Top 50 Sounds: 5-1

Sound represents the very essence of the NFL, and nobody understands that better than Bose. As we count down the weeks to Super Bowl 50, let's relive some of the most iconic moments in football history with these 50 greatest sounds of the NFL.

2/1/2009:: The Super Bowl in and of itself is an exciting event, one that captures the attention of sports fans around the world and keeps us glued to our TV screens. Big plays in the game are just the icing on the cake. But every now and then, we are fortunate enough to witness a Super Bowl moment that we know will be remembered for generations to come. Super Bowl XLIII between the Arizona Cardinals and Pittsburgh Steelers delivered one such moment when Steelers linebacker James Harrison intercepted Cardinals quarterback Kurt Warner at the end of the first half and ran 100 yards for the touchdown, a Super Bowl record. Listen as Al Michaels calls the play.

4. Santonio Holmes' Super Bowl Toe-Drag TD

2/1/2009: If you thought James Harrison's interception return was the ultimate highlight from Super Bowl XLIII, then you clearly didn't watch the final minutes of the game. After the Cardinals took the lead with less than three minutes left to play, the Steelers drove down the field, looking for the game-winning score. With just 35 seconds left, quarterback Ben Roethlisberger connected with wide receiver Santonio Holmes, who managed to grab the six-yard pass out of the air while keeping both feet in bounds. Listen to Steelers broadcaster Bill Hillgrove call the play that would secure the Steelers' sixth Super Bowl title.

3. David Tyree's Helmet Catch

2/3/2008:Super Bowl XLII may go down as the greatest Super Bowl upset in NFL history. The New York Giants snuck into the postseason as a wild card team while the offensive juggernaut that was the New England Patriots had taken the league by storm during the 2007 season, going undefeated and entering the Super Bowl with a perfect 18-0 record. For the Giants to pull off the upset, they needed to play nearly flawless football and make big plays when it mattered most. Perhaps no play in Super Bowl history is as big or as memorable as the infamous helmet catch by Giants wide receiver David Tyree, a play that would extend New York's drive and culminate with the game-winning touchdown. Here is Giants radio broadcaster Bob Papa with the call.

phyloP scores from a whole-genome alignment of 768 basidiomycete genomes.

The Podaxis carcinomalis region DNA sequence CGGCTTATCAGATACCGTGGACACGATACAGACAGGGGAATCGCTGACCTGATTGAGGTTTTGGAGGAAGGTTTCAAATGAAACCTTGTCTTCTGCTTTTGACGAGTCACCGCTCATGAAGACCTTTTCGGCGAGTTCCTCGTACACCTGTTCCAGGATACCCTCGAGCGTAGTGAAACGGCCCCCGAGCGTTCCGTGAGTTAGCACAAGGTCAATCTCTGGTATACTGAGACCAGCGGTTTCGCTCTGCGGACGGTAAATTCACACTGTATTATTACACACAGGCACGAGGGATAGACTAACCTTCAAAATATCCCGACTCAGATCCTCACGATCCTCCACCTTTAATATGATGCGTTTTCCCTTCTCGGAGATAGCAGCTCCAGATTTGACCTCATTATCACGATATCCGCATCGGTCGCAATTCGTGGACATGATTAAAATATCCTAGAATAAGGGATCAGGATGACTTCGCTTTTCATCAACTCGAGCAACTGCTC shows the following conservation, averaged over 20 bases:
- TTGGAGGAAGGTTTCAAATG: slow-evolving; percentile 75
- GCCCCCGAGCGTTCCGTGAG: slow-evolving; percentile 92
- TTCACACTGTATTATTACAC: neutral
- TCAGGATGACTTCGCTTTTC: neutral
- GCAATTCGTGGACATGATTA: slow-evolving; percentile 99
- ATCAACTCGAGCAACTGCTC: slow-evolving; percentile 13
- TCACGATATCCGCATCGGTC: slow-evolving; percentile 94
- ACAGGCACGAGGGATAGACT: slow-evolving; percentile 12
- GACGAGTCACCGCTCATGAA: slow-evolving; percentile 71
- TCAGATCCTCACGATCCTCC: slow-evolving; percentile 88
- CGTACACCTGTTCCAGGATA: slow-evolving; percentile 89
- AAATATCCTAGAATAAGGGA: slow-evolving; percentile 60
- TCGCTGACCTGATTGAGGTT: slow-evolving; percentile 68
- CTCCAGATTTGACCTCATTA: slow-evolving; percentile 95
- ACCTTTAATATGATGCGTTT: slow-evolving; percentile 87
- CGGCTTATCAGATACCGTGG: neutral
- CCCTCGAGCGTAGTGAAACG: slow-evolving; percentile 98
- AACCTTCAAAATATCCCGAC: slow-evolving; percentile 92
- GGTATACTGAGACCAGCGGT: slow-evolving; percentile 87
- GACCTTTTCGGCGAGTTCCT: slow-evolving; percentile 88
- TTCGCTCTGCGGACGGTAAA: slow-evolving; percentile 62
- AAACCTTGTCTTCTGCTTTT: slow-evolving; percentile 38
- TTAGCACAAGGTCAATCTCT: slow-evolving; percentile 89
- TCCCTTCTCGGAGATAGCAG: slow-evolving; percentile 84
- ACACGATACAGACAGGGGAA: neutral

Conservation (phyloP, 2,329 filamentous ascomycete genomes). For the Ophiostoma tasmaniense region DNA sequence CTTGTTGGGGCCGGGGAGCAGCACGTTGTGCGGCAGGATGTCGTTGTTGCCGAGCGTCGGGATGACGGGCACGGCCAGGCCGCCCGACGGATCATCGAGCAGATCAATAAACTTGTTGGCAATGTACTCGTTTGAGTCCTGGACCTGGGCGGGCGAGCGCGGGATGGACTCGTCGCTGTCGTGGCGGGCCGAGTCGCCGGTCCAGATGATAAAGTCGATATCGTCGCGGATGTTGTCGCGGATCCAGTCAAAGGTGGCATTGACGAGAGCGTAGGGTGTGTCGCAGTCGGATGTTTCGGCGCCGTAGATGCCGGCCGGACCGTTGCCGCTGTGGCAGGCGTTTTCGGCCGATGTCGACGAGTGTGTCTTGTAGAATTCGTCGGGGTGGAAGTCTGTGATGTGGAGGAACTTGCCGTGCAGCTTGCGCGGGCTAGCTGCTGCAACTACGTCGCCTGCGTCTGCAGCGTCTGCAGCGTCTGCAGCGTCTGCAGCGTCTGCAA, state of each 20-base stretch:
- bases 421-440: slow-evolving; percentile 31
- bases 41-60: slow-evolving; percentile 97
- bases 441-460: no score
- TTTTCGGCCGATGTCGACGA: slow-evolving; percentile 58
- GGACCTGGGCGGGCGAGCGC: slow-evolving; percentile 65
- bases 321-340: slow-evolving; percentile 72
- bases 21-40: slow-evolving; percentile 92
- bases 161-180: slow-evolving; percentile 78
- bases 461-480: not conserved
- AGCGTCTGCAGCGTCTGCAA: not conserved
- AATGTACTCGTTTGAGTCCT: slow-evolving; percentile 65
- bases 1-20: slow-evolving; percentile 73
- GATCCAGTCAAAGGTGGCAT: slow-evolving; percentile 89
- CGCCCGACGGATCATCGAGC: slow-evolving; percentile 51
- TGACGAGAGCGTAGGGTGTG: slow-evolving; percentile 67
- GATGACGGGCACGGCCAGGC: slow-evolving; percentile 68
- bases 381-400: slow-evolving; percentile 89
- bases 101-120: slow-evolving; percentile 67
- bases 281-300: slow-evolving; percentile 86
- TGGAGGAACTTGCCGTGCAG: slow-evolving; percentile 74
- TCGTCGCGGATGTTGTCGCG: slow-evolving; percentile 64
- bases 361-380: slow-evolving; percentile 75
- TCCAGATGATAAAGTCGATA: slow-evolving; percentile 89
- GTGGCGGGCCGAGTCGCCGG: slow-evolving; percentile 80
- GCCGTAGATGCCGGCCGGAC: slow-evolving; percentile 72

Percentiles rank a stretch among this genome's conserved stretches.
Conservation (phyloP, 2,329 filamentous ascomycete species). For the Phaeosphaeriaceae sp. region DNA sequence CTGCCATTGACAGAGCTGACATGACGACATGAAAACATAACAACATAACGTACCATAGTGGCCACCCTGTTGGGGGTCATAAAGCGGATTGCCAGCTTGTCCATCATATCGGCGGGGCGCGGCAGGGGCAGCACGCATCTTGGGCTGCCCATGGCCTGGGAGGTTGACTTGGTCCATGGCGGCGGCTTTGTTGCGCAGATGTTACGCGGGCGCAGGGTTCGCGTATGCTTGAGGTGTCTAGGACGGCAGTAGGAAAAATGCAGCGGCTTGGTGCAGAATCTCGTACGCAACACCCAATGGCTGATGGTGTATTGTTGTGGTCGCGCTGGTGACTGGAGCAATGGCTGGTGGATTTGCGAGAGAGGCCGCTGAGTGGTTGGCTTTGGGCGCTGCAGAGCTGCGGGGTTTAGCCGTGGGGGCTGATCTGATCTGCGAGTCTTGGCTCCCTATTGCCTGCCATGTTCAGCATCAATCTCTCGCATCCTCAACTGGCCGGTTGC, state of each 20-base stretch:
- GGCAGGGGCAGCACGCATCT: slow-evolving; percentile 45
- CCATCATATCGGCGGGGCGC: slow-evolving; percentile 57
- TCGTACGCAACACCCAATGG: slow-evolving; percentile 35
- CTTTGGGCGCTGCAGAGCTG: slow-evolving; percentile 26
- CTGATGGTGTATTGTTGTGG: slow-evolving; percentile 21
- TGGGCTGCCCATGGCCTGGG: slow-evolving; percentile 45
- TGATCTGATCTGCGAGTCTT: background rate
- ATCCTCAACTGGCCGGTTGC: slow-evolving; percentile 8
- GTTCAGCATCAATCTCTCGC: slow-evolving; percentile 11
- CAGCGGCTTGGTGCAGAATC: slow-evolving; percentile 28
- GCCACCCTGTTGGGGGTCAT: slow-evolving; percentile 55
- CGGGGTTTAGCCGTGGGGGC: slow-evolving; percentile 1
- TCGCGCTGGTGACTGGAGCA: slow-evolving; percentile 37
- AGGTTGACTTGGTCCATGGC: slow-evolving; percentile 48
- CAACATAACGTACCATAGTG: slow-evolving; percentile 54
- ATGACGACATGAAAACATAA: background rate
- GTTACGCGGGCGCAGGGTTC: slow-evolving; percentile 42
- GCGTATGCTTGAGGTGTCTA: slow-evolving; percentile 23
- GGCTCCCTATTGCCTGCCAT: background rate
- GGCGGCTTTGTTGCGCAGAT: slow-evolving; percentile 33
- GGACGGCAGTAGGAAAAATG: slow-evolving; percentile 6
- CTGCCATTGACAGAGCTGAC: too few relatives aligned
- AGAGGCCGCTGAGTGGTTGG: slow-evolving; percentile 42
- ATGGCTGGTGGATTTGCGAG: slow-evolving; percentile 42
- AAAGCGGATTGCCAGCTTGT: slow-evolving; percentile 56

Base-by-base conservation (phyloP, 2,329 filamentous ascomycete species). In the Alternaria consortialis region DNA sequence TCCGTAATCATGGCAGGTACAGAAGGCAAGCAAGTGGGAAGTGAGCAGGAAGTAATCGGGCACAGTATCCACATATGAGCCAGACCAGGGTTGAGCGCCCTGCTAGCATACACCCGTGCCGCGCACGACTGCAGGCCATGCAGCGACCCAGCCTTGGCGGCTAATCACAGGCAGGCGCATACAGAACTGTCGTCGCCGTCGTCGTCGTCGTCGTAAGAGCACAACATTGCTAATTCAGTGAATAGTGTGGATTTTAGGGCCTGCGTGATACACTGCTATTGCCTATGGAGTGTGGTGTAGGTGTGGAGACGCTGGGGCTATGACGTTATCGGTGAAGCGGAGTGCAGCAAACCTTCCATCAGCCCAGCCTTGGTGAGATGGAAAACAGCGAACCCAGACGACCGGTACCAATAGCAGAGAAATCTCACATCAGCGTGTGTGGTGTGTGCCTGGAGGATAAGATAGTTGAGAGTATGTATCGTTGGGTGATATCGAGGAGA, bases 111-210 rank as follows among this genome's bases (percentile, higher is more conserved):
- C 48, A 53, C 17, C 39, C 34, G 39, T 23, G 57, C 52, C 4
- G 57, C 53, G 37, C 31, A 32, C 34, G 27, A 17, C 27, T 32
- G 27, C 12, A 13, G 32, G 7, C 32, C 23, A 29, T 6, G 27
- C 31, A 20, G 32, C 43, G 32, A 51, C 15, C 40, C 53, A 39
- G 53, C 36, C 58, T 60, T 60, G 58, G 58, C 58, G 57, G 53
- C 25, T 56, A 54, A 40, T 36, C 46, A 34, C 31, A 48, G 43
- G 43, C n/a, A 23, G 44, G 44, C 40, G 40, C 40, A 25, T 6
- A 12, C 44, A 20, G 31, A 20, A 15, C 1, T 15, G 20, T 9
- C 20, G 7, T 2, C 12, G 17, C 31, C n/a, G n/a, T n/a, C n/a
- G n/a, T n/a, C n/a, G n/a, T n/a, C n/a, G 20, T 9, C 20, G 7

2. Malcom Butler Interception to Win Super Bowl XLIX

2/1/2015:The New England Patriots dynasty has spanned the better part of a decade and has included six AFC Championships and four Super Bowl titles. But Super Bowl glory hasn't come easy for the Pats. All four of their Super Bowl victories have been decided by four points or less, and three of those victories came down to the final seconds. The most memorable, and dramatic, came at the end of Super Bowl XLIX when the Seattle Seahawks were knocking on the door, mere yards away from scoring the game-winning touchdown and being crowned Super Bowl champions for the second-straight year. But as we've come to see, the Super Bowl is where memories are made and legends are born. In Super Bowl XLIX, it was the play of undrafted Patriots cornerback Malcolm Butler that saved the day for New England and cemented his legacy as a Super Bowl hero. Al Michaels made the call.

1. One Yard Short:

1/30/2000:They say football is a game of inches, and never before has that been more true then at the end of Super Bowl XXXIV between the St. Louis Rams and the Tennessee Titans. After Rams quarterback Kurt Warner connected with wide receiver Isaac Bruce for a 73-yard touchdown that gave St. Louis a seven-point lead with under two minutes left in the fourth quarter, the Titans made their final drive looking to tie things up. On the final play of the game, Titans quarterback Steve McNair connected with receiver Kevin Dyson, who looked primed to score the game-tying touchdown. But, as fate would have it, Dyson was tackled by Rams linebacker Mike Jones at the one-yard line as time expired, securing the Rams' first Super Bowl victory and giving us the top play in Super Bowl history. Titans radio announcer Mike Keith made the dramatic call.

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